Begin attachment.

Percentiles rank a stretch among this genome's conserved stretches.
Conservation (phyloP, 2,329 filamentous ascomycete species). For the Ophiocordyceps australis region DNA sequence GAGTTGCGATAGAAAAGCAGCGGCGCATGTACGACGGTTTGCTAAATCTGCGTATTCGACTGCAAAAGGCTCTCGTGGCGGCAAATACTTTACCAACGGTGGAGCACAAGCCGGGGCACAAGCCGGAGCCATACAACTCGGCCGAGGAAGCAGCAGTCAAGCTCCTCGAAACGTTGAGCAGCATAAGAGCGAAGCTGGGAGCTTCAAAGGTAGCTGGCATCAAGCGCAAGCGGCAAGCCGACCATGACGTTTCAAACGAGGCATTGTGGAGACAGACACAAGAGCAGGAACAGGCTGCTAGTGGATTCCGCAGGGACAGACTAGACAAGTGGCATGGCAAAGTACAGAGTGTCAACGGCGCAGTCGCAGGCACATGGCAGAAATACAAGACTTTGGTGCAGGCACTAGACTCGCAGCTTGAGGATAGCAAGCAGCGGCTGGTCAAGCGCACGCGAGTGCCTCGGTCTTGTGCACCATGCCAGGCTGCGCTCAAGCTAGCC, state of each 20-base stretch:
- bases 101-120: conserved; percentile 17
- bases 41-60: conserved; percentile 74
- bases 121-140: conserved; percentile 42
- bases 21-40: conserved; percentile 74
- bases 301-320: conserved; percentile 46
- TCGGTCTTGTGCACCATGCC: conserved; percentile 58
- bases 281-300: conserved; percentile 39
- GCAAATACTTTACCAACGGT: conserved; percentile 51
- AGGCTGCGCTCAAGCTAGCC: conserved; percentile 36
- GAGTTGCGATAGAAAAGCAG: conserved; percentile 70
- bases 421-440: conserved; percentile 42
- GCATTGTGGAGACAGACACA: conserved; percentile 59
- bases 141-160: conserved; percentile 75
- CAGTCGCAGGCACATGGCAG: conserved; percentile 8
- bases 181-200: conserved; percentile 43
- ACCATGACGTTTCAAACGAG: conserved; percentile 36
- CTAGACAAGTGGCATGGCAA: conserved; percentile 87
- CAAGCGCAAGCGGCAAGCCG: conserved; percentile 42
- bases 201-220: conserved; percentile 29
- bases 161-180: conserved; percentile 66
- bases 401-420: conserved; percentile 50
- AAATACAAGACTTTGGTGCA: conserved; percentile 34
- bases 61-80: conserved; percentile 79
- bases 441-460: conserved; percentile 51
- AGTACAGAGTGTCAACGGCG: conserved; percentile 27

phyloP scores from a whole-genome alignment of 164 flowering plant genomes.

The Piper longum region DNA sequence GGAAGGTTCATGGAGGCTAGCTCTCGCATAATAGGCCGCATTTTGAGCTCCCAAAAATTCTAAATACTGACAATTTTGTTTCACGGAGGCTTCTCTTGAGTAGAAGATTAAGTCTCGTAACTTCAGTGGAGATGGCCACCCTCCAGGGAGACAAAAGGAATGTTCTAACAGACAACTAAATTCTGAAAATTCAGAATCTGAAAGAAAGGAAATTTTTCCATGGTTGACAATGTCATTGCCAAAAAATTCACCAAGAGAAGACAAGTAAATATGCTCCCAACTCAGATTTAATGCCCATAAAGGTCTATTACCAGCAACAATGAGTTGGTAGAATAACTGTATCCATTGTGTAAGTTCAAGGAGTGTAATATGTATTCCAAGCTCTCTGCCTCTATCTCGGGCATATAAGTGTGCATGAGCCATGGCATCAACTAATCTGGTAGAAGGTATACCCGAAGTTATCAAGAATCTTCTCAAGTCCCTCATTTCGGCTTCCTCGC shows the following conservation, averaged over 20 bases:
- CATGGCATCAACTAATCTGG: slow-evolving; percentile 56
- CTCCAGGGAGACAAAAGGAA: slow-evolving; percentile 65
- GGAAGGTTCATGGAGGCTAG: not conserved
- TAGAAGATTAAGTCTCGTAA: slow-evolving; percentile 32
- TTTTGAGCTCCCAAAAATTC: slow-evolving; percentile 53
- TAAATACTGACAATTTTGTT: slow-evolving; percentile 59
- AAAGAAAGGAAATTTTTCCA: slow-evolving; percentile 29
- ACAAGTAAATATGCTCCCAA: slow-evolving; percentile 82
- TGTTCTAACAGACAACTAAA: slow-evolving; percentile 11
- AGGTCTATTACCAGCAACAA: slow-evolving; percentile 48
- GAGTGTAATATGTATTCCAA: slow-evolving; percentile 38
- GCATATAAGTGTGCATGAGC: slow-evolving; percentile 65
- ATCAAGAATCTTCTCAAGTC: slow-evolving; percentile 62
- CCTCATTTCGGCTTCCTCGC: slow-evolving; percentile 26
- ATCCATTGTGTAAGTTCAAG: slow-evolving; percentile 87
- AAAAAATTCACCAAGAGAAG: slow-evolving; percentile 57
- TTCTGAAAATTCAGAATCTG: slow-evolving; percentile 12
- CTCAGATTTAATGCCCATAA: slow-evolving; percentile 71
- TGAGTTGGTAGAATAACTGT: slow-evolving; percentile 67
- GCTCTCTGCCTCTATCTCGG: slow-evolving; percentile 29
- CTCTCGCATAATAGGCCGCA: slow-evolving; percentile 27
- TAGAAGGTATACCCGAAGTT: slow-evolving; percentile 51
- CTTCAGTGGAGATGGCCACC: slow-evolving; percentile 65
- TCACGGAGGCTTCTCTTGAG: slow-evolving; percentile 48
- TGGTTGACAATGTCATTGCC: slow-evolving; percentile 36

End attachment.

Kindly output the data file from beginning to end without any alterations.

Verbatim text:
Percentiles rank a stretch among this genome's conserved stretches.
Conservation (phyloP, 2,329 filamentous ascomycete species). For the Ophiocordyceps australis region DNA sequence GAGTTGCGATAGAAAAGCAGCGGCGCATGTACGACGGTTTGCTAAATCTGCGTATTCGACTGCAAAAGGCTCTCGTGGCGGCAAATACTTTACCAACGGTGGAGCACAAGCCGGGGCACAAGCCGGAGCCATACAACTCGGCCGAGGAAGCAGCAGTCAAGCTCCTCGAAACGTTGAGCAGCATAAGAGCGAAGCTGGGAGCTTCAAAGGTAGCTGGCATCAAGCGCAAGCGGCAAGCCGACCATGACGTTTCAAACGAGGCATTGTGGAGACAGACACAAGAGCAGGAACAGGCTGCTAGTGGATTCCGCAGGGACAGACTAGACAAGTGGCATGGCAAAGTACAGAGTGTCAACGGCGCAGTCGCAGGCACATGGCAGAAATACAAGACTTTGGTGCAGGCACTAGACTCGCAGCTTGAGGATAGCAAGCAGCGGCTGGTCAAGCGCACGCGAGTGCCTCGGTCTTGTGCACCATGCCAGGCTGCGCTCAAGCTAGCC, state of each 20-base stretch:
- bases 101-120: conserved; percentile 17
- bases 41-60: conserved; percentile 74
- bases 121-140: conserved; percentile 42
- bases 21-40: conserved; percentile 74
- bases 301-320: conserved; percentile 46
- TCGGTCTTGTGCACCATGCC: conserved; percentile 58
- bases 281-300: conserved; percentile 39
- GCAAATACTTTACCAACGGT: conserved; percentile 51
- AGGCTGCGCTCAAGCTAGCC: conserved; percentile 36
- GAGTTGCGATAGAAAAGCAG: conserved; percentile 70
- bases 421-440: conserved; percentile 42
- GCATTGTGGAGACAGACACA: conserved; percentile 59
- bases 141-160: conserved; percentile 75
- CAGTCGCAGGCACATGGCAG: conserved; percentile 8
- bases 181-200: conserved; percentile 43
- ACCATGACGTTTCAAACGAG: conserved; percentile 36
- CTAGACAAGTGGCATGGCAA: conserved; percentile 87
- CAAGCGCAAGCGGCAAGCCG: conserved; percentile 42
- bases 201-220: conserved; percentile 29
- bases 161-180: conserved; percentile 66
- bases 401-420: conserved; percentile 50
- AAATACAAGACTTTGGTGCA: conserved; percentile 34
- bases 61-80: conserved; percentile 79
- bases 441-460: conserved; percentile 51
- AGTACAGAGTGTCAACGGCG: conserved; percentile 27

phyloP scores from a whole-genome alignment of 164 flowering plant genomes.

The Piper longum region DNA sequence GGAAGGTTCATGGAGGCTAGCTCTCGCATAATAGGCCGCATTTTGAGCTCCCAAAAATTCTAAATACTGACAATTTTGTTTCACGGAGGCTTCTCTTGAGTAGAAGATTAAGTCTCGTAACTTCAGTGGAGATGGCCACCCTCCAGGGAGACAAAAGGAATGTTCTAACAGACAACTAAATTCTGAAAATTCAGAATCTGAAAGAAAGGAAATTTTTCCATGGTTGACAATGTCATTGCCAAAAAATTCACCAAGAGAAGACAAGTAAATATGCTCCCAACTCAGATTTAATGCCCATAAAGGTCTATTACCAGCAACAATGAGTTGGTAGAATAACTGTATCCATTGTGTAAGTTCAAGGAGTGTAATATGTATTCCAAGCTCTCTGCCTCTATCTCGGGCATATAAGTGTGCATGAGCCATGGCATCAACTAATCTGGTAGAAGGTATACCCGAAGTTATCAAGAATCTTCTCAAGTCCCTCATTTCGGCTTCCTCGC shows the following conservation, averaged over 20 bases:
- CATGGCATCAACTAATCTGG: slow-evolving; percentile 56
- CTCCAGGGAGACAAAAGGAA: slow-evolving; percentile 65
- GGAAGGTTCATGGAGGCTAG: not conserved
- TAGAAGATTAAGTCTCGTAA: slow-evolving; percentile 32
- TTTTGAGCTCCCAAAAATTC: slow-evolving; percentile 53
- TAAATACTGACAATTTTGTT: slow-evolving; percentile 59
- AAAGAAAGGAAATTTTTCCA: slow-evolving; percentile 29
- ACAAGTAAATATGCTCCCAA: slow-evolving; percentile 82
- TGTTCTAACAGACAACTAAA: slow-evolving; percentile 11
- AGGTCTATTACCAGCAACAA: slow-evolving; percentile 48
- GAGTGTAATATGTATTCCAA: slow-evolving; percentile 38
- GCATATAAGTGTGCATGAGC: slow-evolving; percentile 65
- ATCAAGAATCTTCTCAAGTC: slow-evolving; percentile 62
- CCTCATTTCGGCTTCCTCGC: slow-evolving; percentile 26
- ATCCATTGTGTAAGTTCAAG: slow-evolving; percentile 87
- AAAAAATTCACCAAGAGAAG: slow-evolving; percentile 57
- TTCTGAAAATTCAGAATCTG: slow-evolving; percentile 12
- CTCAGATTTAATGCCCATAA: slow-evolving; percentile 71
- TGAGTTGGTAGAATAACTGT: slow-evolving; percentile 67
- GCTCTCTGCCTCTATCTCGG: slow-evolving; percentile 29
- CTCTCGCATAATAGGCCGCA: slow-evolving; percentile 27
- TAGAAGGTATACCCGAAGTT: slow-evolving; percentile 51
- CTTCAGTGGAGATGGCCACC: slow-evolving; percentile 65
- TCACGGAGGCTTCTCTTGAG: slow-evolving; percentile 48
- TGGTTGACAATGTCATTGCC: slow-evolving; percentile 36